For the private sector, of course, the situation is different and should be, but there are plenty of municipal EMS serivces that should operate as I have outlined.

Until the pay/benefits increase for your degreed profesionals, I see no need to take on extra certifications.

JMHO. ;)
You're missing the big picture. The payscale won't increase unless there is a demand for it to. Basically cut off the supply of diploma and AAS degree paramedics, and they will be forced to pay for bachelor degree EMT-P's. Ohio, Washington, New York and a couple of other states already have degree regulations in regards to their RT's. Why should EMS be any different?

Oh and because a paramedic holds a bachelor's in something else doesn't mean they deserve anything more. Just like my EMT-I credential doesn't get me more money as an RT, an English degree won't get you more money as a paramedic.
 

Ridryder911

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Sorry, ECC EMS is a business. A medical business. Squeeze more out of tax payers ? I(I guess you are for socialized medicine too ?)

I know a way too cut taxes for EMS, lets start by trimming FD expenses, since the number of fire(s) responses has went down. Make sure all those grants for WMD are specifically ear-marked for EMS & truley bio-terrisom training, not fire supression or increased FTE's for FD's for fire supression. People are tired of paying for civil servant extras.

As far as babysitting, EMS as it you used know it will be a thing of the past. Mobile Health Care, is the new trend. Insurance companies are tired of paying several hundred to thousand dollars for a taxi ride. As the baby-boomers get older & increased number of ER patients increase,(predicted a 40% increase in 10 yrs) there will not be enough services to provide in-patient care. If EMS or Mobile Health Care is to survive, we will have to have a paradigm shift. People who usually get shot & stabbed .. do not usually have BC/BS.

If you want to be an ambulance driver/attendant fine.. be an EVO. If you want to be payed & respected by other medical professionals.. go get a degree or advance your medical training , like every other medical profession had to. If you don't want to .. quit *****in about low pay, no respectablility among medical peers, and no career ladder, etc..



Also, Steve FYI.. most P.A.C. programs are now post-graduate level.

Be safe,
Ridryde 911
 

rescuecpt

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If you want to be an ambulance driver/attendant fine.. be an EVO. If you want to be payed & respected by other medical professionals.. go get a degree or advance your medical training , like every other medical profession had to. If you don't want to .. quit *****in about low pay, no respectablility among medical peers, and no career ladder, etc..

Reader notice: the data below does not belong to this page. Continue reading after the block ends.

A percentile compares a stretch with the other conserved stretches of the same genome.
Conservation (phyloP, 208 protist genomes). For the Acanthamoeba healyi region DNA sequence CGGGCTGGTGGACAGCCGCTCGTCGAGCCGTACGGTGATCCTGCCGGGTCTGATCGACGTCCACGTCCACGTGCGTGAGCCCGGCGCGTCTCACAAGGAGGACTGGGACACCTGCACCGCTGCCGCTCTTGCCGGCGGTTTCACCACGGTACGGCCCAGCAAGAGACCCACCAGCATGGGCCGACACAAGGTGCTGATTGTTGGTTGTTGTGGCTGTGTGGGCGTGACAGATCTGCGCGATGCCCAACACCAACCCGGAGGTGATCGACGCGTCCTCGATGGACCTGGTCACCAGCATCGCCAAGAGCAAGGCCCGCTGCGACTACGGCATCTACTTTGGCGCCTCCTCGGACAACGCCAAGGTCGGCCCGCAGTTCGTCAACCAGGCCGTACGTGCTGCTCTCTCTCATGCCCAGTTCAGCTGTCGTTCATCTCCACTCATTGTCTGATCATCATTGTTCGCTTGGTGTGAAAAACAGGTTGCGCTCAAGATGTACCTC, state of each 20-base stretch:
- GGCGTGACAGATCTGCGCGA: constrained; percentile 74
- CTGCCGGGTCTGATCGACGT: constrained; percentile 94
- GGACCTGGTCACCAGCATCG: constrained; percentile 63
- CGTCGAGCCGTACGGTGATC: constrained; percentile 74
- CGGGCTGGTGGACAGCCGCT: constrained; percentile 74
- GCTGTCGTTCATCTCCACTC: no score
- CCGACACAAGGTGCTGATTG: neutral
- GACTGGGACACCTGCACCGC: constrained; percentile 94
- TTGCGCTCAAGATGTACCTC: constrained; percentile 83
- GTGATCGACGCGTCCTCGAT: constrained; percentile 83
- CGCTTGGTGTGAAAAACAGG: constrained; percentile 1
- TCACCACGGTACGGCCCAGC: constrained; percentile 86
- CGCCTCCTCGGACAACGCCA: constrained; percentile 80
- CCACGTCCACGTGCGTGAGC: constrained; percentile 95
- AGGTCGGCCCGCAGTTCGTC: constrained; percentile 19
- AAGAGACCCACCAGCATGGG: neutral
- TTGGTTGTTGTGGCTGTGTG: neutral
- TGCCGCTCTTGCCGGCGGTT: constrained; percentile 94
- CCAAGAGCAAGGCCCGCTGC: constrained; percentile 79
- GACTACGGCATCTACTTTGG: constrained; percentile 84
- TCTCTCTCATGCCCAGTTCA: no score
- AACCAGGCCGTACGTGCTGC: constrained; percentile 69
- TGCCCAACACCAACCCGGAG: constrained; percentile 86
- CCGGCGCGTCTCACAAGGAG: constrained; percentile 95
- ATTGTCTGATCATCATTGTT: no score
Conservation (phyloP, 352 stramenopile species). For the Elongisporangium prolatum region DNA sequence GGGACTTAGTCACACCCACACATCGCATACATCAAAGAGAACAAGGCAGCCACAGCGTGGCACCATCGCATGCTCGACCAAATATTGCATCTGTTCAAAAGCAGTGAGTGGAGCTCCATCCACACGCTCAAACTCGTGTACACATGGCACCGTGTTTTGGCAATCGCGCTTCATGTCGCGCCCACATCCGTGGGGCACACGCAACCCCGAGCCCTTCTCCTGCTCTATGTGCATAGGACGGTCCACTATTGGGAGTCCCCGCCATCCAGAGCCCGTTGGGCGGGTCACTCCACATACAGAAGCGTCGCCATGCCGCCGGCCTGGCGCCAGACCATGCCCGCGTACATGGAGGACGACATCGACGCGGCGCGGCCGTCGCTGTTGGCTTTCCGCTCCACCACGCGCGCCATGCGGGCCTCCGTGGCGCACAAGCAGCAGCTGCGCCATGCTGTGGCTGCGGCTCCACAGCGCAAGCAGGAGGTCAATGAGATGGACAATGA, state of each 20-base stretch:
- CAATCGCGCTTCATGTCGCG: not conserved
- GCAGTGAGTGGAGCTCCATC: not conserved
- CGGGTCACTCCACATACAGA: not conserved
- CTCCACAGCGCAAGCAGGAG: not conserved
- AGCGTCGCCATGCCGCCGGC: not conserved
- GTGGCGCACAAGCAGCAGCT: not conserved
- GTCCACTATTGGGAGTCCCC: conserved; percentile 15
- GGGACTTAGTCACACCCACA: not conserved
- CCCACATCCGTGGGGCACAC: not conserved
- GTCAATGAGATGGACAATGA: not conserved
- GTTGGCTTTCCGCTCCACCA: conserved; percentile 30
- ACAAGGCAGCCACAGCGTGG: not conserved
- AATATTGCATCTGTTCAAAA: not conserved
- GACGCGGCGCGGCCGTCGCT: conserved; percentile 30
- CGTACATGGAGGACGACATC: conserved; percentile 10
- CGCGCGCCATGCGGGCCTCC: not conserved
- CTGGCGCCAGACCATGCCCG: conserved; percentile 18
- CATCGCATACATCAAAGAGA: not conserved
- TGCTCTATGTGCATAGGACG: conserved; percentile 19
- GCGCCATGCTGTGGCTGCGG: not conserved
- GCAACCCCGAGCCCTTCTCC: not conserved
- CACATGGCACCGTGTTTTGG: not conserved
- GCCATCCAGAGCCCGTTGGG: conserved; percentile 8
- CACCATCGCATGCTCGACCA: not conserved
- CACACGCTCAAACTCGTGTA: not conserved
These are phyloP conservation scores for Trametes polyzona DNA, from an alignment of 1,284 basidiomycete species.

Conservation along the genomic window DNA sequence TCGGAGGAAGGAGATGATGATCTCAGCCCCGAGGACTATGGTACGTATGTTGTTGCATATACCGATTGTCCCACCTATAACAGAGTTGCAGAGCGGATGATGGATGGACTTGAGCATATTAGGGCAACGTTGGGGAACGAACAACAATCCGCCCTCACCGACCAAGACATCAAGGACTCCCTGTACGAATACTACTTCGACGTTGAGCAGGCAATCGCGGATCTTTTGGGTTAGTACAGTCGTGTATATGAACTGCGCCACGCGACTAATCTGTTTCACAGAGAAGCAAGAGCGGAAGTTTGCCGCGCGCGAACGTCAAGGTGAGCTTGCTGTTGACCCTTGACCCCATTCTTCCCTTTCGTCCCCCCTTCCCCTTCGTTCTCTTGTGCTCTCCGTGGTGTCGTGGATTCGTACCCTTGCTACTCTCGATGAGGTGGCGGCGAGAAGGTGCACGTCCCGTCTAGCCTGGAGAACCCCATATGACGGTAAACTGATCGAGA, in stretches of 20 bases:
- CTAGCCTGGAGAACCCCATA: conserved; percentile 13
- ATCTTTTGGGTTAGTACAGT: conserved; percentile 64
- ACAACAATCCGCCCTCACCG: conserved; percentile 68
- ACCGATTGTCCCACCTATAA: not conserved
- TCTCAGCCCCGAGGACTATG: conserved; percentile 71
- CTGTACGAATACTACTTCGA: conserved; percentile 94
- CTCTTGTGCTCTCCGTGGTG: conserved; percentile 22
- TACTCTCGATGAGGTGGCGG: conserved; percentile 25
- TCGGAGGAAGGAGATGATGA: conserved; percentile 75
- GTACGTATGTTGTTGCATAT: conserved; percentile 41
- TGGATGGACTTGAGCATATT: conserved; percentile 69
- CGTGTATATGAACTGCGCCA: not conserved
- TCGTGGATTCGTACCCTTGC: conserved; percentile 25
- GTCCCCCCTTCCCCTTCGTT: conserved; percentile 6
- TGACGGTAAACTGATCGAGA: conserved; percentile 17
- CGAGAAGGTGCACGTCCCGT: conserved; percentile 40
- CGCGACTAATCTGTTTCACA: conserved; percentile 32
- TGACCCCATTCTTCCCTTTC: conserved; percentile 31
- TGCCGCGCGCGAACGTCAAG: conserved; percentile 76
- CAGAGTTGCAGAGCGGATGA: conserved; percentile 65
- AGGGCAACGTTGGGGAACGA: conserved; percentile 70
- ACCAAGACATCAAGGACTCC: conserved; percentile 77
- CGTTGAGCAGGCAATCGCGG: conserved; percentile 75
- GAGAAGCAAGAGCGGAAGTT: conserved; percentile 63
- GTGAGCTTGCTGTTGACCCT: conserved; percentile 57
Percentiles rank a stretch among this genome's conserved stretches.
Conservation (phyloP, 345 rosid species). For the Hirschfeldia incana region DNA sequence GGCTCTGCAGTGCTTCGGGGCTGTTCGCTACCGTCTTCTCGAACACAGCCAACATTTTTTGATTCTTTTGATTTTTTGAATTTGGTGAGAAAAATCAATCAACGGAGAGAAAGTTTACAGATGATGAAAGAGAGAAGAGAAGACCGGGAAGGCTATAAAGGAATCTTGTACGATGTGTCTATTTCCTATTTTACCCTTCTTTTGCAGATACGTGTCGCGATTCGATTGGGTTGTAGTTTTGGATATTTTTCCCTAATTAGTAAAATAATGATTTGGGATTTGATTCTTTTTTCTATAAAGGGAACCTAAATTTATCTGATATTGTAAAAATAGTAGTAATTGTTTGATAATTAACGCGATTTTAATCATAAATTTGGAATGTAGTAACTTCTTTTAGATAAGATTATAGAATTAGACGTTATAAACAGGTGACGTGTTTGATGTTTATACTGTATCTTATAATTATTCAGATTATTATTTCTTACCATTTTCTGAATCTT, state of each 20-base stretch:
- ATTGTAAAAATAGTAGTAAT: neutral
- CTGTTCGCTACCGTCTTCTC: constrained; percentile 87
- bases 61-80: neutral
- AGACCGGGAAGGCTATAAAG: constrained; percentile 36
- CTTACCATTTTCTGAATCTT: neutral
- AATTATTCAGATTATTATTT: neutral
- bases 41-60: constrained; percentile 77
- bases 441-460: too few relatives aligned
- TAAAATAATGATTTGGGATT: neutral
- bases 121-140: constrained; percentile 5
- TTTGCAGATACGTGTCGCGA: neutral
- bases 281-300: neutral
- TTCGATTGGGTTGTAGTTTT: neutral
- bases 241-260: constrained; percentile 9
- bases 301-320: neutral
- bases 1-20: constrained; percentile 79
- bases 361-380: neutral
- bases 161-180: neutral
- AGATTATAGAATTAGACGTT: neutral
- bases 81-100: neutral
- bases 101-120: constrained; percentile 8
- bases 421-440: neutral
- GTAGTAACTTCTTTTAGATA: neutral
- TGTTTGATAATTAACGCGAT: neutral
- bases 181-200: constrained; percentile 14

So just because I'm satisfied being a critical care EMT and I don't want to become an RN or RT or MD I don't deserve your respect? LOL... so much for one big happy family caring for the patients.

PS - I'm not continuing my medical education at this time because my day job pays 2x as much as anything except an MD would, and even that - so I guess I don't deserve any respect as an EMT.
 

ECC

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Originally posted by usafmedic45@May 24 2005, 11:27 AM



...the firefighters who are just taking it to pad their application to fill a Lazyboy at a paid FD for the next 20 years. .

That is for the next 23 years for your information, Missy!

Boy that smarted! :eek:











;)
 

usafmedic45

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Rid, yeah, I know most PA-C programs are MS programs now. I thought about going to PA-C school. You can apply with 90 hrs of undergrad credit. ;) I was speaking of what the requirements to apply for admission are.

RescueCPT, don't put words in my mouth. I don't have a problem with someone who wants to stay an EMT, but if you want to be a EMT-P you should have to prove you deserve it. It's not a matter of voc-tech training anymore. As for your day job, that's fine. You're a volunteer EMS provider...so am I. I just believe that you should be better educated than most EMT-Ps are if you want to be one. There's nothing wrong with wanting to improve our stand in the medical field. But it becomes an evolutionary type scenario....what is called the "Red Queen Theory". Remember Alice in Wonderland? The Red Queen told Alice that she has to run as fast as she can just to stay where she is. That's true in evolutionary biology and it's true in modern medicine.

It's not a matter of becoming a doc, an RT, or RN....it's a matter of changing what it means and takes to be a paramedic.